WASHINGTON -- The Senate, responding to voter frustration with corruption and special-interest influence in Washington, last night overwhelmingly approved far-reaching ethics and lobbying overhaul legislation.
Under the bill, passed 96 to 2, senators would give up gifts and free travel from lobbyists, pay more for travel on corporate jets, and make themselves more accountable for the pet projects they insert into bills.
Majority leader Harry Reid, a Democrat from Nevada who made the bill his first initiative as head of the Senate, called it the "most significant legislation in ethics and lobbying reform we've had in the history of this country."
The Senate did not support a proposal that would have set up an independent office to investigate the ethical breaches of members. It did, however, vote to prohibit spouses of sitting members from lobbying the Senate and ban lobbyists from funding extravagant parties for members at national conventions.
Passage of the bill came a day after the measure appeared dead, the victim of a test of will between the two parties. Republicans were angry they could not get a vote on a proposal to give the president, with congressional approval, more power to kill single spending items in larger bills. So GOP senators voted against a resolution needed to move the ethics bill to final passage.
Under the agreement, the sponsor of the line-item veto amendment, Senator Judd Gregg, Republican of New Hampshire, will be allowed to offer his plan as part of the next bill to reach the Senate floor, a proposal to raise the minimum wage while giving small businesses tax breaks. That will take place on Monday.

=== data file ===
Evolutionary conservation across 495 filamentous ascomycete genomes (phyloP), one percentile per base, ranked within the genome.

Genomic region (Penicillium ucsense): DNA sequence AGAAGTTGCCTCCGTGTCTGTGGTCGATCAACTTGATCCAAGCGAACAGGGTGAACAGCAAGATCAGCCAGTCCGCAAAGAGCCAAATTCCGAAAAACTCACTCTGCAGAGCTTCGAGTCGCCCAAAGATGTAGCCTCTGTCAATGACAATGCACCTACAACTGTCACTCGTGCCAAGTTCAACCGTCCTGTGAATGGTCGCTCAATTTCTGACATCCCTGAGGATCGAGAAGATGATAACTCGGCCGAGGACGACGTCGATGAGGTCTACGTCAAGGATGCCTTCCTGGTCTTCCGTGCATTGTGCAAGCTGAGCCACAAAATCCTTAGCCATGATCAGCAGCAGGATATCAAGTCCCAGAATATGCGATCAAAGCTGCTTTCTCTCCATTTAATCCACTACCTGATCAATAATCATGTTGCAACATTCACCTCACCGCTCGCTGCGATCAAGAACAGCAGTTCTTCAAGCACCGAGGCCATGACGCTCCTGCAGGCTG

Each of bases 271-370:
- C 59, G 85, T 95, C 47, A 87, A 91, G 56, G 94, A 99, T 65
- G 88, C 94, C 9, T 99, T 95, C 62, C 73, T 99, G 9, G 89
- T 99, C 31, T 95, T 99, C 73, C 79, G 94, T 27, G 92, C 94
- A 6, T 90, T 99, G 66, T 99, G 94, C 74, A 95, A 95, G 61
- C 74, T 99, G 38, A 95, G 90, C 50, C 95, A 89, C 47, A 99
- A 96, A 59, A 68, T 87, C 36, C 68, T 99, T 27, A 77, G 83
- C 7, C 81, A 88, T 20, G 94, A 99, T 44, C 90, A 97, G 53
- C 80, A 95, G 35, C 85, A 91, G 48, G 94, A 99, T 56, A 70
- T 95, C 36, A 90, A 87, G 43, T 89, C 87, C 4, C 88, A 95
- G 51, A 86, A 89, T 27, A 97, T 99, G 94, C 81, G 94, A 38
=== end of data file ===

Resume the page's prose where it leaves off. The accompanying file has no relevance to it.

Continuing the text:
The Senate, on a 55-to-43 vote, approved an amendment pushed by Senator Robert Bennett, Republican of Utah, to strip a provision requiring reporting of grass roots lobbying. Backers said it would shine light on special-interest groups that use "hired guns" to organize mass mailings, phone-ins, or e-mail campaigns. Opponents, including the American Civil Liberties Union and conservative groups such as the Traditional Values Coalition, argued that it was a free-speech issue.
Fred Wertheimer of Democracy 21, part of a coalition pressing for lobbying reform, said the groups were disappointed with the votes on grassroots lobbying and the independent office on ethics. But he said the bill responded to the "deep concerns of the American people about corruption and ethics problems in Congress" and "will change the way business is done in the Senate."
Both Massachusetts senators, John Kerry and Edward Kennedy, backed the bill. Voting against it were Tom Coburn of Oklahoma and Orrin Hatch of Utah.